Longitudinal Associations between Childhood Neighborhood Disadvantage and Young Adult Income

The Open Public Health Journal 27 December 2023 RESEARCH ARTICLE DOI: 10.2174/0118749445286479231220091103



This study examines the relationship between neighborhood disadvantage experienced in childhood and income level in young adulthood, with further assessment of whether that relationship is moderated by the duration of or age at exposure.


Relationships between three types of neighborhood disadvantage (i.e., cohesion, quality, safety) at three developmental stages (i.e., childhood, early adolescence, adolescence) and income at age 25 (±1 year) were assessed among employed young adults using multivariable fixed effects models stratified by gender in a retrospective cohort of 660 U.S. youths drawn from a nationally representative panel study.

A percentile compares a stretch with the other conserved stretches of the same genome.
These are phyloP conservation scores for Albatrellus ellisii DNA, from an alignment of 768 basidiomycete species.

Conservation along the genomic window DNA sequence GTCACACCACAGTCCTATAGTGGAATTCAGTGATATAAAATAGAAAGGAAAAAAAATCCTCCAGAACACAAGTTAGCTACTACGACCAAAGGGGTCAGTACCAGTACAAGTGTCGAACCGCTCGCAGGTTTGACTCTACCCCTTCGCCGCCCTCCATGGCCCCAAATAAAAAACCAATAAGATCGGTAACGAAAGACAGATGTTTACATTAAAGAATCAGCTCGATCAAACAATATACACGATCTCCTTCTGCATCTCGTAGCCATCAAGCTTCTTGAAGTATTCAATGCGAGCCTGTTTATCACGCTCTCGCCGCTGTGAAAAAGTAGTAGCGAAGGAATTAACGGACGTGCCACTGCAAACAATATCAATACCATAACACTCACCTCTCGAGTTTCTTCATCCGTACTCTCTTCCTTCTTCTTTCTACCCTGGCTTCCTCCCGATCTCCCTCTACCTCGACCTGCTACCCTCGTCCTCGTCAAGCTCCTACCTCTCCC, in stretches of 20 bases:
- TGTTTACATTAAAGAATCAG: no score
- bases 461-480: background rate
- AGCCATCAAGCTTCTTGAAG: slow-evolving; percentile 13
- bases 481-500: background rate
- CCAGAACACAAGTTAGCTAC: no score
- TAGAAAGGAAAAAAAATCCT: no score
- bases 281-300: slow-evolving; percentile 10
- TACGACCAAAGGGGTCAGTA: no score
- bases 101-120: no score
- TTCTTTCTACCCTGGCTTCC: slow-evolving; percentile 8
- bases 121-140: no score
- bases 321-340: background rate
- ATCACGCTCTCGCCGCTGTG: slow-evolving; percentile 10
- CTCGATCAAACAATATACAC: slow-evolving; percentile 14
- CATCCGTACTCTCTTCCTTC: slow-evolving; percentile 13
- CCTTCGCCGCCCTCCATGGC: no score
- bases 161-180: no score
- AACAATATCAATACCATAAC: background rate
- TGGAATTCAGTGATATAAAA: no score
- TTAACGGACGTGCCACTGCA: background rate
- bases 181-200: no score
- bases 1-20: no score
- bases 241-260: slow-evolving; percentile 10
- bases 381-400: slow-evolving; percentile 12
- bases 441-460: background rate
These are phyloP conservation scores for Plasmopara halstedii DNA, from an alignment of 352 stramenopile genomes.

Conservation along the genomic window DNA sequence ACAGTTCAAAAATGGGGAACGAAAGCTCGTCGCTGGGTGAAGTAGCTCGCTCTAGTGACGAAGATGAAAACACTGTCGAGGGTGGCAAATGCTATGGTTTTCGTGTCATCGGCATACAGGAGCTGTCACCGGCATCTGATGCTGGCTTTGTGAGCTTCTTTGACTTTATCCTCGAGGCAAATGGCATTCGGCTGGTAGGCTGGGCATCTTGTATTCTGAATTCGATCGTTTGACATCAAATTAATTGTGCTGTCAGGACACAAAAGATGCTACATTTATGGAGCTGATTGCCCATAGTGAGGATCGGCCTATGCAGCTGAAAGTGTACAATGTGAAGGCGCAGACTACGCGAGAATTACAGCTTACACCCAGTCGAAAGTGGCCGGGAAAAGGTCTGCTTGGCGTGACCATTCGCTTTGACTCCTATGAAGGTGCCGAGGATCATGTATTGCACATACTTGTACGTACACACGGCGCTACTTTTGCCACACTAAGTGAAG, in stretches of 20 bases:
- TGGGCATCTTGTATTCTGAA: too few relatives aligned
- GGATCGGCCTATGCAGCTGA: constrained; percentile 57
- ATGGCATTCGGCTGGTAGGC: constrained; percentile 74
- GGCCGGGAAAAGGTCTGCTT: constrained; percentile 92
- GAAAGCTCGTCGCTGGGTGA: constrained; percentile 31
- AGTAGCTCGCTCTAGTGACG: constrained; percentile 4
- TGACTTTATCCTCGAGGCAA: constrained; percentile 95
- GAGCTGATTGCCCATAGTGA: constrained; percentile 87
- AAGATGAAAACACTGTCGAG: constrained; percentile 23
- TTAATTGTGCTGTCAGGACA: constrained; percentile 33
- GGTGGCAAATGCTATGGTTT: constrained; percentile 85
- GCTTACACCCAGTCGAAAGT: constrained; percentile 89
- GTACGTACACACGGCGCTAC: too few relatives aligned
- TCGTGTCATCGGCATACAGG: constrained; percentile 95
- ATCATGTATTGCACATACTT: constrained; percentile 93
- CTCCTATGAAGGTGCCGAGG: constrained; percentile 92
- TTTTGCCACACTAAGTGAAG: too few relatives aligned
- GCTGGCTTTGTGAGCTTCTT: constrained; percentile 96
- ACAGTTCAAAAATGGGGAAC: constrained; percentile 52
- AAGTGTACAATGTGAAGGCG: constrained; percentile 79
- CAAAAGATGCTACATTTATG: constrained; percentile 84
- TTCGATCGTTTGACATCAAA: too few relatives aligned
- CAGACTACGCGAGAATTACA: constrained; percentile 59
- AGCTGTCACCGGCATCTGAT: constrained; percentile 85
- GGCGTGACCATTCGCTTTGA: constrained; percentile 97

Findings demonstrated that childhood exposure to unsafe neighborhoods is negatively associated with income, but neighborhood cohesion and quality showed no effect. Further, the length of exposure to unsafe neighborhoods has a negative association with income among females (though not among males), but only for those residing in the most dangerous neighborhoods for the longest durations. Finally, the age of exposure provided statistically equivalent effects, indicating that there was no evidence that exposure timing mattered.


These results suggest that a multi-faceted view of neighborhood disadvantage may be helpful in understanding its potential influence on adult economic achievement and raises questions about how these contexts are differentially experienced across genders.

Keywords: Neighborhoods, Neighborhood disadvantage, Income, Longitudinal, Pregnancy, Childhood exposure.
Fulltext HTML PDF ePub